I have always thought of Christmas time, when it has come round, as a good time; a kind, forgiving, charitable time; the only time I know of, in the long calendar of the year, when men and women seem by one consent to open their shut-up hearts freely, and to think of people below them as if they really were fellow passengers to the grave, and not another race of creatures bound on other journeys.
During the holiday season think about charitable contributions in keeping art, music and photography alive in your community. It’s important in raising the bar for humanity.
Schiffer’s subjects are her students– young residents from six to 20 years old—of the Cheyenne River Reservation in ruralSouth Dakota. This exhibit is comprised of medium format black & white photographs of the children, as well as photographs and text from her students.
OPEN FRIDAY TO SUNDAY
NOON TO 6P.M.
143 MAIN STREET, BEACON, NEW YORK
The tragedy in Japan unfolds in news and documentary images by:
Christoph Bangert/Redux, Carlos Barria/Reuters, Peter Blakely/Redux, David Butow/Redux, Adam Dean/Panos, James Whitlow Delano/Redux, Digital Globe, Shiho Fukiama, GeoEye, David Guttenfelder/Associated Press, Kim Kyung-Hoon/Reuters, Kyodo News, Dominic Nahr/Magnum, Jake Price, Damir Sagolj/Reuters, Hiroto Sekiguchi/Associated Press, Mainichi Shimbun Daily, Q. Sakamaki/Redux, Ko Sasaki, Toshiyki Tsunenari/Associated Press, & Donald Weber/VII
EXHIBIT DATES MAY 14-July 17
open Friday-Sunday noon-6pm
This exhibit marks Fovea’s four-year anniversary.
Chieko Chiba looks for remains of her house in Kesennuma, Miyagi prefecture, Japan, March 16, 2011. "Everything is gone." she said. Photo by Shiho Fukada
OPENING EXHIBIT, book signing and artist talk.
This Saturday, April 10, 4-8p.m.
at Fovea Exhibitions, 143 Main Street Beacon NY 12508
on view through June 10
Ron Haviv was in Haiti less than 24 hours after the earthquake devastated Port au Prince and surrounding areas. His intimate reportage describes the carnage and brings the viewer close to the terrible personal experiences of the Haitian population.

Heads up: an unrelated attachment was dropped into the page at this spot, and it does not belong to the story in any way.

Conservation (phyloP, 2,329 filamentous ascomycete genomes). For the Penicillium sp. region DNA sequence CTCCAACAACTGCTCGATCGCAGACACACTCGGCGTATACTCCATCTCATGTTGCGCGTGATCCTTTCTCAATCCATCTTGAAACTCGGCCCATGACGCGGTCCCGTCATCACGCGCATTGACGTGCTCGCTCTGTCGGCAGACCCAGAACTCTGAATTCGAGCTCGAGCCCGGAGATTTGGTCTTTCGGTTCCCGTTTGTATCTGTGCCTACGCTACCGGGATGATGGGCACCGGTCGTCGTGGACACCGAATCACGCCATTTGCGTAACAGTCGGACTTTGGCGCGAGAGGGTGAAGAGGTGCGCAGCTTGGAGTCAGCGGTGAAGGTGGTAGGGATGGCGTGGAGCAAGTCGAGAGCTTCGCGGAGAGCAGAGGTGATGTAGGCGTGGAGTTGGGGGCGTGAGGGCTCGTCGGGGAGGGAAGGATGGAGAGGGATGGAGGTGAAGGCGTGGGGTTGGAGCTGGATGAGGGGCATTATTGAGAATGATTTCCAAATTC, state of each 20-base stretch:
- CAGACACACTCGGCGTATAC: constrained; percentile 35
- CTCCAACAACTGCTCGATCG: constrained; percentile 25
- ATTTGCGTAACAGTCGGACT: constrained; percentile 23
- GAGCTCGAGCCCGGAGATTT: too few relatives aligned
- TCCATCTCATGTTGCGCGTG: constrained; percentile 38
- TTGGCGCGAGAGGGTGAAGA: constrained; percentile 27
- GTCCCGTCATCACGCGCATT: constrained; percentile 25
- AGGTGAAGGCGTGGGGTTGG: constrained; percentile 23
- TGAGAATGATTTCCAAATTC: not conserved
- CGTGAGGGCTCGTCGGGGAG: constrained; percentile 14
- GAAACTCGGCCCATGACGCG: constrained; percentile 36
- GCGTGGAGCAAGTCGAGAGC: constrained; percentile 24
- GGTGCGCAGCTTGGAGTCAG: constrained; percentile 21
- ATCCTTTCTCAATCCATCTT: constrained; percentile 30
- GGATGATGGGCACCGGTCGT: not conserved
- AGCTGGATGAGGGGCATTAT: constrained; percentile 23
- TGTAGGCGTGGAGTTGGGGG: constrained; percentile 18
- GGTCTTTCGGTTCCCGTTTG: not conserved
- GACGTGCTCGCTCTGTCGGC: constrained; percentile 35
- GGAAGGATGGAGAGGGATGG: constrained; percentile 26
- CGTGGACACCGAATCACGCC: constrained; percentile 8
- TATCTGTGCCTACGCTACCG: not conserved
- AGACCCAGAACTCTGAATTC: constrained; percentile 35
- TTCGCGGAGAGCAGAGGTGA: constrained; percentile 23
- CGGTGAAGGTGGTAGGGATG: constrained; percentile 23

Curated by Sabine Meyer
Opening night video by Adrian Eisenhower:
As a volunteer for FOVEA exhibitions there is always a surprise around the corner, or at least walking through the front door. Shoulder to shoulder, photographers, authors and artist stepping on the hardwood.
I’m constantly amazed at both the number and quality of talented photographers that come by to visit the gallery. I have often wondered why in twenty some years as a photo editor in southern California I didn’t meet more artist passing through the area?
I don’t know that there is more of an appreciation for the arts, but I do think that people take more time to enjoy art on the east coast. From my experience I do find them more giving of their time in conversation pertaining to visual art specifically, and art in general.
This past weekend, a visit from John Nordell, photographer and instructor at Hallmark Institute of Photography was a wonderful treat.
John’s work in “Reality-based abstractions” is bold and exciting and opens up new avenues of expression as a photographer.
Multiple-exposure is nothing new to the photo scene but Nordell raises the bar with his beautifully constructed graphic images and technique.
Please don’t let my experiment above stop you from visiting John’s work or his blog.
Both offer an opportunity to be transported by a new vision and wonderful expression.
"Eyes of Fovea" exhibit in Beacon,NY
Eyes of Fovea
Fovea: A small depression in the retina, constituting the point where vision is most clear.
Under the direction of exhibit curator and Fovea board director, Sabine Meyer and founding member and director Stephanie Heimann-Markham, volunteers worked into the weekend to prepare for the opening of “Eyes of Fovea”.
The current exhibition is an opportunity for the gallery to display the work of those individuals who have been an important part of supporting Fovea in their mission, To Educate Through Visual Journalism as they near their third-year anniversary in Beacon, NY.
The exhibit is a wonderful reflection of photographers that truly understand documentary photography is not bound by subject or style. It’s only mission is to inform the viewer.
Thoughts from a photographer:
Visual inspiration came early from the works of painters Georgia O’Keeffe, Picasso and Van Gogh. The idea of creating something beautiful that originated in one’s mind and flowed through the body from hand to canvas was fascinating.
I found the process was laborious and painful. My mind expected perfection and an exact reproduction of the subject that could not be produced…the camera was a perfect tool.
The impact through photojournalism and documentary photography offers the ability to empower the world’s persecuted and forgotten. It offers a window to the viewer and changes lives for those who are accepting to change.
The camera is both a mask and shield for the photographer; a tool to create beauty and document better human understanding; replacing fear with knowledge.
Photographs by Christopher Churchill
Opens Saturday, November 14, 2009
Opening Reception/Artist Talk
Wonderful 8×10 format black and white images on display!
Preview the exhibit at “fovea exhibitions”
If you are in the area visit the gallery at
143 Main Street in the town of Beacon, New York
Whiskeycreek, CA. -photo by gary miller-